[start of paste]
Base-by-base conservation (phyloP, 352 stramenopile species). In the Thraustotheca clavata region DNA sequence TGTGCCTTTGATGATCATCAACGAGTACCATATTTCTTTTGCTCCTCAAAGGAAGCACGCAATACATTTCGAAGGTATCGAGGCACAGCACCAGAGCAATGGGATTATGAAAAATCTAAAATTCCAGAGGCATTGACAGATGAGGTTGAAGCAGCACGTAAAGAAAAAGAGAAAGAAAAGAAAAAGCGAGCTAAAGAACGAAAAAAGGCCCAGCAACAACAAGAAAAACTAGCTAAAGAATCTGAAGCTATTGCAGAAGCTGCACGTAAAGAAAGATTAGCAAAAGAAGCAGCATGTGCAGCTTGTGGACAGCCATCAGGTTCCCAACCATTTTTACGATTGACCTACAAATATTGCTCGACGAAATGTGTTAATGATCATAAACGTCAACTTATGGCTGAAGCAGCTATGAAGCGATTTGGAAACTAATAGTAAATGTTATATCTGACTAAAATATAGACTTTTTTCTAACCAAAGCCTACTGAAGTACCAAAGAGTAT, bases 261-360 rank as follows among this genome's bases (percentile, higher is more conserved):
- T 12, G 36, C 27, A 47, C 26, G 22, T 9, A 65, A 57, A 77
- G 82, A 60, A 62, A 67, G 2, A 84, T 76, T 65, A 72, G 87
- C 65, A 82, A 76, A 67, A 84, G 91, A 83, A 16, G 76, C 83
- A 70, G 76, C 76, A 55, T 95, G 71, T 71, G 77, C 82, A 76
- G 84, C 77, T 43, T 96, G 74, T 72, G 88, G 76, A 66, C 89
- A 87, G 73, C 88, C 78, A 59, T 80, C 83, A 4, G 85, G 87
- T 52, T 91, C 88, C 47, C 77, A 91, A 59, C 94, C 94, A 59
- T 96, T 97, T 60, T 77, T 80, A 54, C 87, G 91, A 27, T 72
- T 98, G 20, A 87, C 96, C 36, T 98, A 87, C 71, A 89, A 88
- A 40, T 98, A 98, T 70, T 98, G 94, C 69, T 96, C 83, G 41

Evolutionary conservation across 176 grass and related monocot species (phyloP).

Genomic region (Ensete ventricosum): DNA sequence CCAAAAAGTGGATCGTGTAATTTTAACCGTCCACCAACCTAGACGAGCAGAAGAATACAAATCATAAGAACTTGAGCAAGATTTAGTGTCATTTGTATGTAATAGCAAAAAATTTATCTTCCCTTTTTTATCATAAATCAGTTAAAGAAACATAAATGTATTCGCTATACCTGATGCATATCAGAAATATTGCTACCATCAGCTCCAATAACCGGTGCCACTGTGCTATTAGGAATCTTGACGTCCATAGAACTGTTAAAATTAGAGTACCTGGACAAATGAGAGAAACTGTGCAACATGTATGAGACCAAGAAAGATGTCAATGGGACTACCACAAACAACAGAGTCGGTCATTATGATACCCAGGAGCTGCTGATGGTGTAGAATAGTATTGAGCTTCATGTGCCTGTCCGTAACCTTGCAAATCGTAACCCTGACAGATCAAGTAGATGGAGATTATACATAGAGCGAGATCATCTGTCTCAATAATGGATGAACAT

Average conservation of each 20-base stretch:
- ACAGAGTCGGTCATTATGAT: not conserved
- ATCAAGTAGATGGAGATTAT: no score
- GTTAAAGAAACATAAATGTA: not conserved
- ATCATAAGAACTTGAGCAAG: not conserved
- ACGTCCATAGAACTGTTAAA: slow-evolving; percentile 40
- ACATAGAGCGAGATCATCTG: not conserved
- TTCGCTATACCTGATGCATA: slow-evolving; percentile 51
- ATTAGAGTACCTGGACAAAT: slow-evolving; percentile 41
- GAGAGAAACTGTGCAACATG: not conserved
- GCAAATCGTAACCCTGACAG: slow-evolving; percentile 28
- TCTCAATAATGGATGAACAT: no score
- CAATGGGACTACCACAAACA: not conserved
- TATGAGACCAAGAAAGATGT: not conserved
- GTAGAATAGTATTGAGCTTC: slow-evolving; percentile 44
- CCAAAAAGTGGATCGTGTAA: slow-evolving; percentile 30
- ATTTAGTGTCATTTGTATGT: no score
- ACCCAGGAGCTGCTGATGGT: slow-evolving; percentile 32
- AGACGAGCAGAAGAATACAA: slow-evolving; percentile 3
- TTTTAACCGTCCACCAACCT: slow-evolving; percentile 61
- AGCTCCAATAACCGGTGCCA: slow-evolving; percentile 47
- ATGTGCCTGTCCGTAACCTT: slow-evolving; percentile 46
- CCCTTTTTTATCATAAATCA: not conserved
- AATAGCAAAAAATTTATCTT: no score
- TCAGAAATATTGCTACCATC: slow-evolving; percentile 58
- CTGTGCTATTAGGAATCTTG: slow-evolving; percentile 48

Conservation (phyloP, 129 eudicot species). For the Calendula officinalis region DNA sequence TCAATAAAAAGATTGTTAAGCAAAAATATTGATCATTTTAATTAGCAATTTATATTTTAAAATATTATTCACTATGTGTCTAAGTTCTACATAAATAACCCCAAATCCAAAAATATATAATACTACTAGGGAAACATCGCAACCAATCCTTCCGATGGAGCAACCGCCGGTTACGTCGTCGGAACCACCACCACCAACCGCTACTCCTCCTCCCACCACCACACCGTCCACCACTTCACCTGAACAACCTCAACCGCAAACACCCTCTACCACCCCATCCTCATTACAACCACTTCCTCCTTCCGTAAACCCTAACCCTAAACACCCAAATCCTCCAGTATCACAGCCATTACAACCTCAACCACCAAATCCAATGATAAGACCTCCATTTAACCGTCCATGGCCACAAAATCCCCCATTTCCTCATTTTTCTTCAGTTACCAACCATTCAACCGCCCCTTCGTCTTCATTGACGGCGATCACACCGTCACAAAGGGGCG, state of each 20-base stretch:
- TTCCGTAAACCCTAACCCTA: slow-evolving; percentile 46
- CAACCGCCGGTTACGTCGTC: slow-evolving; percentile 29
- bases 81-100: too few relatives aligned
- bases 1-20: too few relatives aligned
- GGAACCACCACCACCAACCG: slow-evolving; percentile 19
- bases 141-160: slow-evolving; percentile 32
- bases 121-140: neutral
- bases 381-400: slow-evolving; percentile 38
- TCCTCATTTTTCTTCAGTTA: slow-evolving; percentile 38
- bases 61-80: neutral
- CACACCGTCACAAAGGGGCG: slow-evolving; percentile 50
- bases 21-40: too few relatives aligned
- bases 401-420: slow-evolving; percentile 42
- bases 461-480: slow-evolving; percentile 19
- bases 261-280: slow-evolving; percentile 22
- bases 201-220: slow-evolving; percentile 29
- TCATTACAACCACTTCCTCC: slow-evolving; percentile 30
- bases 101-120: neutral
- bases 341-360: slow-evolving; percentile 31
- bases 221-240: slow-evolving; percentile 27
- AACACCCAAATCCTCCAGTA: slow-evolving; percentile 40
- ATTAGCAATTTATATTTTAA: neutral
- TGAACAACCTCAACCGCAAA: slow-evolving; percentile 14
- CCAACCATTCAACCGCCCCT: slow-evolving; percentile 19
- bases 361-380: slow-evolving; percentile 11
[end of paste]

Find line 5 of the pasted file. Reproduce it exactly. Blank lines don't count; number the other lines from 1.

- A 70, G 76, C 76, A 55, T 95, G 71, T 71, G 77, C 82, A 76